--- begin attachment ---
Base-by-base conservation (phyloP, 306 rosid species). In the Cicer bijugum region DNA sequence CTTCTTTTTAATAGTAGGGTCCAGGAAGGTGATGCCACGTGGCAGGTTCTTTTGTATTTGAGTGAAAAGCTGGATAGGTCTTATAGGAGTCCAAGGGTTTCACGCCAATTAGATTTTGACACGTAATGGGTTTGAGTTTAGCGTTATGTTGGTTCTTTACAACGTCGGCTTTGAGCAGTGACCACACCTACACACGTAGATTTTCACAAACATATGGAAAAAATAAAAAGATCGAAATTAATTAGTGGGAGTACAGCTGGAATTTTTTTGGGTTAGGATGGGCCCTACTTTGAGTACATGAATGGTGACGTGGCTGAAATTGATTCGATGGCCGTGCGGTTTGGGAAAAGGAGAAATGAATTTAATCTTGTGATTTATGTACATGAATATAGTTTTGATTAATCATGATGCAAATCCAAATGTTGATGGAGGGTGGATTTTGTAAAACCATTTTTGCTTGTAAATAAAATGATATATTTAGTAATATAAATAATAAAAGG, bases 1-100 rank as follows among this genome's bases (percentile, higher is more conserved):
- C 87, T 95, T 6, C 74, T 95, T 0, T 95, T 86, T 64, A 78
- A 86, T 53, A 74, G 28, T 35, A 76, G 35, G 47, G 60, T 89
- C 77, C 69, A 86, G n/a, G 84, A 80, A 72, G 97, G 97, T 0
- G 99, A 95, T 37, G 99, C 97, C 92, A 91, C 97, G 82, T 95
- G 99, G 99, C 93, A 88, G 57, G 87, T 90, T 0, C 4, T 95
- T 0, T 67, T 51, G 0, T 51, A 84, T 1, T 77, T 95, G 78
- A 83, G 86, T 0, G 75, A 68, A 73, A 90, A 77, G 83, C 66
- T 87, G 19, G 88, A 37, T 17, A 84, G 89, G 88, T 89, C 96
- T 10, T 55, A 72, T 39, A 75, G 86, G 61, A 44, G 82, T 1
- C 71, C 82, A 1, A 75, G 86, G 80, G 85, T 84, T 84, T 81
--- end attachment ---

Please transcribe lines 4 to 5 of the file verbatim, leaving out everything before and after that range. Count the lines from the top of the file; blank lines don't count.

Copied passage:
- C 77, C 69, A 86, G n/a, G 84, A 80, A 72, G 97, G 97, T 0
- G 99, A 95, T 37, G 99, C 97, C 92, A 91, C 97, G 82, T 95